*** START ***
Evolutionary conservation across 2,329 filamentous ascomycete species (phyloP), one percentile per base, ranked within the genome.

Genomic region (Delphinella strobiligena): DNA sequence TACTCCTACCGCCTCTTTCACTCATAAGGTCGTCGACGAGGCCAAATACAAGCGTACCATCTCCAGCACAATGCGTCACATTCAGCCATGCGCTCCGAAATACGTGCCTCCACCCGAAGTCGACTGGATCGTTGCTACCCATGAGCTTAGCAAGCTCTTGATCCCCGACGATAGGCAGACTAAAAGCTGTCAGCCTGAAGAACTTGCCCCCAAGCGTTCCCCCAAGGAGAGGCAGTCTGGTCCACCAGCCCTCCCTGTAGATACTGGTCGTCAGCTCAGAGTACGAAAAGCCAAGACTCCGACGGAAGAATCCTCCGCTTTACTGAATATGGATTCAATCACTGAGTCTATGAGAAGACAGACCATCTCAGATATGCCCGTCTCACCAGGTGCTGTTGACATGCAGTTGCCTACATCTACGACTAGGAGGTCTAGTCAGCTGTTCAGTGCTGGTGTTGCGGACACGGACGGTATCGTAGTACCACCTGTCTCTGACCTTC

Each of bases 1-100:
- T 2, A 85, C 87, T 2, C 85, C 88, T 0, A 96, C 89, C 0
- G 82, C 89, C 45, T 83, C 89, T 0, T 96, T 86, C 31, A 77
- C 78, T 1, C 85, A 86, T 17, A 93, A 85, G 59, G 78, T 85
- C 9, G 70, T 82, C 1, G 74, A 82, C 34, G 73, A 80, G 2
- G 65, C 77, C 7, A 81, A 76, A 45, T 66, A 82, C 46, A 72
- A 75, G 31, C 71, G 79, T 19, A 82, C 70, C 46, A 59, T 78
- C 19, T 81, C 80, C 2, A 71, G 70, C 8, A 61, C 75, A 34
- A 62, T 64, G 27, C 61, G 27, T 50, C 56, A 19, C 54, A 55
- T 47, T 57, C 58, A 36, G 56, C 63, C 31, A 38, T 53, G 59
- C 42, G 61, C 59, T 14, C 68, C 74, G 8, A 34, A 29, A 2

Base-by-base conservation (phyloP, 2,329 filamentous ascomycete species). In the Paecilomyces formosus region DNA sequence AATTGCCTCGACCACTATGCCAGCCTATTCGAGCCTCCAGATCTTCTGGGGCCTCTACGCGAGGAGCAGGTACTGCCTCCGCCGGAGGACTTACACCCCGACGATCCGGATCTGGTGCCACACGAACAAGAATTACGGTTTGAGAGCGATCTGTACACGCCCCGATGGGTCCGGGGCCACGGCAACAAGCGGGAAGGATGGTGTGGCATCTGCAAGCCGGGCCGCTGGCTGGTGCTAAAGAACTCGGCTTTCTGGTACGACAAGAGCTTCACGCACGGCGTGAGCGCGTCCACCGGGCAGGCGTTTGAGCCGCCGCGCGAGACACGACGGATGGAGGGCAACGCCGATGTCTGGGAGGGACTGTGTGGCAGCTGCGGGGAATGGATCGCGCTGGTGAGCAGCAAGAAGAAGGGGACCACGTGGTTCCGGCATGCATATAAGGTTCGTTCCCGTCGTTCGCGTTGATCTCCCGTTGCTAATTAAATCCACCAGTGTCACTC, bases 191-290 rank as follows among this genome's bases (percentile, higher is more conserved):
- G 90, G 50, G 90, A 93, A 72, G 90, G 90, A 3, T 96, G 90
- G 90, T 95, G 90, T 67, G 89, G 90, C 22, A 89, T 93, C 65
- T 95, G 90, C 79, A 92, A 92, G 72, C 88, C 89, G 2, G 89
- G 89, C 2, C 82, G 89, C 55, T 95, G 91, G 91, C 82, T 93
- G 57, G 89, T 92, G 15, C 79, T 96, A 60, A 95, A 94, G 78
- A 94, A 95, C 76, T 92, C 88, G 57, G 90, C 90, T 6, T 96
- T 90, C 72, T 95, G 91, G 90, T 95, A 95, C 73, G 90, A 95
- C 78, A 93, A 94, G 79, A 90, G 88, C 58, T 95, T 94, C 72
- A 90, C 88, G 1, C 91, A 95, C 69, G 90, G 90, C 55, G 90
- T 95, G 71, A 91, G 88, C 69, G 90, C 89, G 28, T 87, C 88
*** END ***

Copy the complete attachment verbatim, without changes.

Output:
Evolutionary conservation across 2,329 filamentous ascomycete species (phyloP), one percentile per base, ranked within the genome.

Genomic region (Delphinella strobiligena): DNA sequence TACTCCTACCGCCTCTTTCACTCATAAGGTCGTCGACGAGGCCAAATACAAGCGTACCATCTCCAGCACAATGCGTCACATTCAGCCATGCGCTCCGAAATACGTGCCTCCACCCGAAGTCGACTGGATCGTTGCTACCCATGAGCTTAGCAAGCTCTTGATCCCCGACGATAGGCAGACTAAAAGCTGTCAGCCTGAAGAACTTGCCCCCAAGCGTTCCCCCAAGGAGAGGCAGTCTGGTCCACCAGCCCTCCCTGTAGATACTGGTCGTCAGCTCAGAGTACGAAAAGCCAAGACTCCGACGGAAGAATCCTCCGCTTTACTGAATATGGATTCAATCACTGAGTCTATGAGAAGACAGACCATCTCAGATATGCCCGTCTCACCAGGTGCTGTTGACATGCAGTTGCCTACATCTACGACTAGGAGGTCTAGTCAGCTGTTCAGTGCTGGTGTTGCGGACACGGACGGTATCGTAGTACCACCTGTCTCTGACCTTC

Each of bases 1-100:
- T 2, A 85, C 87, T 2, C 85, C 88, T 0, A 96, C 89, C 0
- G 82, C 89, C 45, T 83, C 89, T 0, T 96, T 86, C 31, A 77
- C 78, T 1, C 85, A 86, T 17, A 93, A 85, G 59, G 78, T 85
- C 9, G 70, T 82, C 1, G 74, A 82, C 34, G 73, A 80, G 2
- G 65, C 77, C 7, A 81, A 76, A 45, T 66, A 82, C 46, A 72
- A 75, G 31, C 71, G 79, T 19, A 82, C 70, C 46, A 59, T 78
- C 19, T 81, C 80, C 2, A 71, G 70, C 8, A 61, C 75, A 34
- A 62, T 64, G 27, C 61, G 27, T 50, C 56, A 19, C 54, A 55
- T 47, T 57, C 58, A 36, G 56, C 63, C 31, A 38, T 53, G 59
- C 42, G 61, C 59, T 14, C 68, C 74, G 8, A 34, A 29, A 2

Base-by-base conservation (phyloP, 2,329 filamentous ascomycete species). In the Paecilomyces formosus region DNA sequence AATTGCCTCGACCACTATGCCAGCCTATTCGAGCCTCCAGATCTTCTGGGGCCTCTACGCGAGGAGCAGGTACTGCCTCCGCCGGAGGACTTACACCCCGACGATCCGGATCTGGTGCCACACGAACAAGAATTACGGTTTGAGAGCGATCTGTACACGCCCCGATGGGTCCGGGGCCACGGCAACAAGCGGGAAGGATGGTGTGGCATCTGCAAGCCGGGCCGCTGGCTGGTGCTAAAGAACTCGGCTTTCTGGTACGACAAGAGCTTCACGCACGGCGTGAGCGCGTCCACCGGGCAGGCGTTTGAGCCGCCGCGCGAGACACGACGGATGGAGGGCAACGCCGATGTCTGGGAGGGACTGTGTGGCAGCTGCGGGGAATGGATCGCGCTGGTGAGCAGCAAGAAGAAGGGGACCACGTGGTTCCGGCATGCATATAAGGTTCGTTCCCGTCGTTCGCGTTGATCTCCCGTTGCTAATTAAATCCACCAGTGTCACTC, bases 191-290 rank as follows among this genome's bases (percentile, higher is more conserved):
- G 90, G 50, G 90, A 93, A 72, G 90, G 90, A 3, T 96, G 90
- G 90, T 95, G 90, T 67, G 89, G 90, C 22, A 89, T 93, C 65
- T 95, G 90, C 79, A 92, A 92, G 72, C 88, C 89, G 2, G 89
- G 89, C 2, C 82, G 89, C 55, T 95, G 91, G 91, C 82, T 93
- G 57, G 89, T 92, G 15, C 79, T 96, A 60, A 95, A 94, G 78
- A 94, A 95, C 76, T 92, C 88, G 57, G 90, C 90, T 6, T 96
- T 90, C 72, T 95, G 91, G 90, T 95, A 95, C 73, G 90, A 95
- C 78, A 93, A 94, G 79, A 90, G 88, C 58, T 95, T 94, C 72
- A 90, C 88, G 1, C 91, A 95, C 69, G 90, G 90, C 55, G 90
- T 95, G 71, A 91, G 88, C 69, G 90, C 89, G 28, T 87, C 88